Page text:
A so-called "wet mummy," his cells maintained their humidity, meaning his body tissue remained relatively elastic and could be examined by scientists over 5000 years after his heart stopped beating.
His location also preserved him: as a glacier flowed over the gully, the base of the gully remained unscathed, meaning Ötzi and his possessions weren't crushed under the glacier's base.
Through an extraordinary series of coincidences, it seems.
Shortly after his death, the Iceman must have been covered by snow, and later by ice.
He also had a fractured skull, and major bleeding on the back of the brain, suggesting either a serious fall or an attack shortly before he died.
Extraordinary coincidences Scientists will never know the exact circumstances surrounding Ötzi's death.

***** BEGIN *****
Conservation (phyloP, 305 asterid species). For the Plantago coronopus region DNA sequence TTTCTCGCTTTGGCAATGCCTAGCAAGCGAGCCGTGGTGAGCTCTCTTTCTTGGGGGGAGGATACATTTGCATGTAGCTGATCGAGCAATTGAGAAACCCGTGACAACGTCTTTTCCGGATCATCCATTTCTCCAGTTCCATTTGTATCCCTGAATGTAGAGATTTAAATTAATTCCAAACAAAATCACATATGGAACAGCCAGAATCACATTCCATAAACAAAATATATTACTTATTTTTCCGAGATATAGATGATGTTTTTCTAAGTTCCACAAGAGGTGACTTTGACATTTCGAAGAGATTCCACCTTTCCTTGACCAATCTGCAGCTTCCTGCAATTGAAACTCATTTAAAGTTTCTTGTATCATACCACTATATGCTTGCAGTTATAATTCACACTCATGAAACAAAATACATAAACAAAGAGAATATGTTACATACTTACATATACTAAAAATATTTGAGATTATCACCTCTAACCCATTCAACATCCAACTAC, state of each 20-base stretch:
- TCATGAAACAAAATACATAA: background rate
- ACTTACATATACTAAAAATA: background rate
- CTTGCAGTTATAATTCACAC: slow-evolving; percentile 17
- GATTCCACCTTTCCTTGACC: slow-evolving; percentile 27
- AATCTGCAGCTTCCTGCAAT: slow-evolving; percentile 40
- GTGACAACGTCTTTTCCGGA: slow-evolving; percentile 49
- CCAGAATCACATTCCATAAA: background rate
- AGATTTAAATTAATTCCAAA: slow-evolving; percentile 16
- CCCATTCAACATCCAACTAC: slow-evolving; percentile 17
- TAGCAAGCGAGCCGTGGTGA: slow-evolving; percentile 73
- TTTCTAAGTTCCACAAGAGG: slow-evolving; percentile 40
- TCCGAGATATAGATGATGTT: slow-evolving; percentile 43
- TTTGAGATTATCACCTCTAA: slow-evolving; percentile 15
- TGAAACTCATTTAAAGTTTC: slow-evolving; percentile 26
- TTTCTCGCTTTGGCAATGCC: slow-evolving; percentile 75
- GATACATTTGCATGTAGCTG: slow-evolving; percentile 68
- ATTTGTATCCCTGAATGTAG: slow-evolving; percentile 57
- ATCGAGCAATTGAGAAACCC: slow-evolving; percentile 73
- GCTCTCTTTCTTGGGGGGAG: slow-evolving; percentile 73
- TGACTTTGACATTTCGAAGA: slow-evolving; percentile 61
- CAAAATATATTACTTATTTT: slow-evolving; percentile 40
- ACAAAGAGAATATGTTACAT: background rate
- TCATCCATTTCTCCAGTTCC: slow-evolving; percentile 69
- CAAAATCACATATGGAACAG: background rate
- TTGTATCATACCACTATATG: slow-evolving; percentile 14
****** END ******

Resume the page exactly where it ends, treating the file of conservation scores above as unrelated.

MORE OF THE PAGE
Viennese reporter Karl Wendl is credited with naming the Iceman "Ötzi" – in reference to the Ötz Valley, near where the body was found .
Building up a picture of Ötzi Ötzi was the best preserved human ever uncovered from this time, writes the South Tyrol Museum of Archaeology.From parasite eggs found in Ötzi's gut, scientists discovered he had suffered from a whipworm infestation.Perhaps most incredibly, from just one fingernail found at the scene, scientists could conclude that Ötzi had been ill at least three times in the months before his death. Deep grooves running horizontally across the nail, Beau's Lines can indicate periods of disease, infection or other physical illness.But through his incredible preservation, experts have been able to unlock numerous secrets about the iceman.So how did Ötzi remain intact through the millenia?Scientists were not only able to estimate his age, gender and height – around 45 years, male and 1.6m – but could also reveal intimate details about the Iceman's life.